Queen’s funeral: Meghan and Harry’s humiliation going after George and Charlotte

Many amazing things have happened in the last 10 days since the Queen’s death. There has been an incredible outpouring of national grief in the United Kingdom; see a divided post-Brexit UK coming together in a collective effort; David Beckham stands in line for 13 hours to pay his respects dressed as an extra from Peaky Blinders.

And let me add something to this list: I felt sorry for Prince Harry.

Not only has the Duke of Sussex lost his adored grandmother, one of his reportedly most loyal and last allies in the royal family, but he has also taken a devastating blow after blow from Buckingham Palace’s chaotic handling of events.

Her Majesty’s Funeral Order was released Monday morning ET, and on page eight was just the final humiliation that fell on the 38-year-old’s famous red head. When he and his wife Meghan, Duchess of Sussex take their place in the procession following the Queen’s coffin to Westminster Abbey, they will be forced to follow his nine-year-old nephew Prince George and seven-year-old niece Princess Charlotte.

Monarchy business can really suck, can’t it?

As hundreds of millions, if not billions, of people around the world tune in to watch the Queen’s funeral, they will also witness the fact that Harry, who was born a substitute for the heir, has been forced out and his uselessness to the crown will never fade. be more obvious.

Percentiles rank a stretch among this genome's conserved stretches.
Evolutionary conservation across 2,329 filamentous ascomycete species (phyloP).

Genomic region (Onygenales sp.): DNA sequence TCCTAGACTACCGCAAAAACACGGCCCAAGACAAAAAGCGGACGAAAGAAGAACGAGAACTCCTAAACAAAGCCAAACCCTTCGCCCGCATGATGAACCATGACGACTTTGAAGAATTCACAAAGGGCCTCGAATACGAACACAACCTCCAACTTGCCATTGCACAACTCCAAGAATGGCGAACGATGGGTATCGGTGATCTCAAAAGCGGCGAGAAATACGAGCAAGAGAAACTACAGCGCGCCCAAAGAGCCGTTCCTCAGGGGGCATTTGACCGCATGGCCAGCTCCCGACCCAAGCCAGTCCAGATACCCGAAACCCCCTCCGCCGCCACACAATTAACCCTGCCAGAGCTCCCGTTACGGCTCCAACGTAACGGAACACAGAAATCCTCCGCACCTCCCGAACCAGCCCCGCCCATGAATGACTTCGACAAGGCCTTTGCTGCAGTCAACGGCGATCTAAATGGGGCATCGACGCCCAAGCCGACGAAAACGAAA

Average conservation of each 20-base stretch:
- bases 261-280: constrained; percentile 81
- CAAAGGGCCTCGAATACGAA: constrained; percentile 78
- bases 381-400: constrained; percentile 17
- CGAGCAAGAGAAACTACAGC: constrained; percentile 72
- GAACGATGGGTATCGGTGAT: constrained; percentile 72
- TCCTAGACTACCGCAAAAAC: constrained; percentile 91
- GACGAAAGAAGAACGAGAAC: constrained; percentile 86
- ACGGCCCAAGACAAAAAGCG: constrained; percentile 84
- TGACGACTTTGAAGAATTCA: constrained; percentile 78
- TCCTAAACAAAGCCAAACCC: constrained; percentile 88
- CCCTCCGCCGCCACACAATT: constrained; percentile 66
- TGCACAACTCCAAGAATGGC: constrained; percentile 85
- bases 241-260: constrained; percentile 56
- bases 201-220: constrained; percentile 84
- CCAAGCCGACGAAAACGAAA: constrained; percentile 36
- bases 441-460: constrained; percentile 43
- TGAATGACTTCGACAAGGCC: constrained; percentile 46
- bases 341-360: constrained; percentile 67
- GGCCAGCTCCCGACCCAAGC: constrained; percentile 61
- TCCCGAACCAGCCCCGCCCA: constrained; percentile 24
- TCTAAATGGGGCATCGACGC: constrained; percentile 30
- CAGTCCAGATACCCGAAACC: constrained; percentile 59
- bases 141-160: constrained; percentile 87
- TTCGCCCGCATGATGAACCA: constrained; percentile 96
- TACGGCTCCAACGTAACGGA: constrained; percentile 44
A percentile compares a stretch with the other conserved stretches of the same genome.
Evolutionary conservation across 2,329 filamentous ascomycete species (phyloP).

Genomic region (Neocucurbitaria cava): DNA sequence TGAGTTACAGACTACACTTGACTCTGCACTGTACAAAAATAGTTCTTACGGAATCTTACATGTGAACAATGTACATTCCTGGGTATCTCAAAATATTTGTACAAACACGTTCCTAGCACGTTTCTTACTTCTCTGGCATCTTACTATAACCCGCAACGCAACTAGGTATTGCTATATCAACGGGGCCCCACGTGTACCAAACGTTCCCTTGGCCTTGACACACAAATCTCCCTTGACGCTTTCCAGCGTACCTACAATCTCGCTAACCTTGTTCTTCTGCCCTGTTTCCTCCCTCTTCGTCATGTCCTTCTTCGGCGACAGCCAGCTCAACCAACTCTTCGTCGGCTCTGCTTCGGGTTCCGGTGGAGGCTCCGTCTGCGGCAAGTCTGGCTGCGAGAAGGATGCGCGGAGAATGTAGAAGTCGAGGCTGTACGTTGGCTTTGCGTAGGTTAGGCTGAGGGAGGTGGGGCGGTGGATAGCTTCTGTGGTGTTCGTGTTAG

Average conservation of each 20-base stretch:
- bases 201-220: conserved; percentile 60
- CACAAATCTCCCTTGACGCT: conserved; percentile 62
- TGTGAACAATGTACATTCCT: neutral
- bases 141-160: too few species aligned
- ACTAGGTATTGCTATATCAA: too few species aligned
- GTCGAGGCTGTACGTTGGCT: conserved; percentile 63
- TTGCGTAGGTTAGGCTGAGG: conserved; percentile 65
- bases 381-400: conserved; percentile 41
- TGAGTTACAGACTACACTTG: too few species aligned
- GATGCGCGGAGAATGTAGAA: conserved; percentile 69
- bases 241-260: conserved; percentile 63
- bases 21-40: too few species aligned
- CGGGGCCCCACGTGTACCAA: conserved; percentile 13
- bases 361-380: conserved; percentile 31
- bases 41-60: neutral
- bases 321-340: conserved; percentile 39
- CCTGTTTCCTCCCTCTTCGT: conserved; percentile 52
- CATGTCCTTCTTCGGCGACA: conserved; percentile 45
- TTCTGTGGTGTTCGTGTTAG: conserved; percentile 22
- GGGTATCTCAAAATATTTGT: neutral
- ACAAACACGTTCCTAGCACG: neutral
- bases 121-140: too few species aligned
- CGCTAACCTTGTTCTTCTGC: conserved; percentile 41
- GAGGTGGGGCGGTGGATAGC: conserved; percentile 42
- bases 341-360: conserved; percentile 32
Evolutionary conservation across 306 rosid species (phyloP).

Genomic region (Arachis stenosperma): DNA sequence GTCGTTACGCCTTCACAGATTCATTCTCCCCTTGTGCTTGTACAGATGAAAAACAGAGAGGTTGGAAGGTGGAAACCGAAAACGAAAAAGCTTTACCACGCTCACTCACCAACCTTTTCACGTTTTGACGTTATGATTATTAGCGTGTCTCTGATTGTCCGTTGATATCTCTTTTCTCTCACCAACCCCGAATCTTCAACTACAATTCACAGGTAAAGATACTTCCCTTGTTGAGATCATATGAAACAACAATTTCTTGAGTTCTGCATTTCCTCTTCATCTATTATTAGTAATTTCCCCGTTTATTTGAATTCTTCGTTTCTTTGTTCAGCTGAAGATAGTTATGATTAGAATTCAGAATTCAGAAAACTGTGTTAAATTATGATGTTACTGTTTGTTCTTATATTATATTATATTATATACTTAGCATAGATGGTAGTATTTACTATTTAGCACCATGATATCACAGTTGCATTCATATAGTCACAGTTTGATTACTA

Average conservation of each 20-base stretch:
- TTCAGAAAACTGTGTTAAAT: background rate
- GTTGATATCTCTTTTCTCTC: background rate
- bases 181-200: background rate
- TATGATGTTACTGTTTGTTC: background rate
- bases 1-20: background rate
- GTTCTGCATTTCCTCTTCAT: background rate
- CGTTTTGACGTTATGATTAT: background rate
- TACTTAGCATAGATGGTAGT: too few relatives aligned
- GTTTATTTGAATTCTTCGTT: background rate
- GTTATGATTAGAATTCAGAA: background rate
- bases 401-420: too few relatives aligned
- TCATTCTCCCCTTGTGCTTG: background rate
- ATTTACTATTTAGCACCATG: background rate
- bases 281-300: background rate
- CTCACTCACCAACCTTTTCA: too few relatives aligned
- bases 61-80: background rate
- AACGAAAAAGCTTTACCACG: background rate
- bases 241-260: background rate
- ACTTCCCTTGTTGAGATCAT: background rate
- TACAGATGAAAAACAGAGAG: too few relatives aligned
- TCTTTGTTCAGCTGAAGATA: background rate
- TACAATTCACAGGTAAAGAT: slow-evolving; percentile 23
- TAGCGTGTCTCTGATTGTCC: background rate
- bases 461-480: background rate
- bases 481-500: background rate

For the Duke of Sussex, the news that he will literally have to step into place behind two first graders only completes what must have been the most frustrating two weeks of his adult life.

First came the ultimately futile attempt to see the Queen in Scotland on 9 September. Telegraph showing that on that day Harry was only told “some time” after his brother that “their grandma shouldn’t have done that”.

“So Harry’s aides struggled to get to the flight, frantically considering all options to get him to his grandmother,” the post reads. Telegraph This was reported by Victoria Ward. “Meanwhile, his brother joined forces with the Duke of York and the Earl of Wessex to take off from RAF Northolt for Aberdeen and land at 15:50.”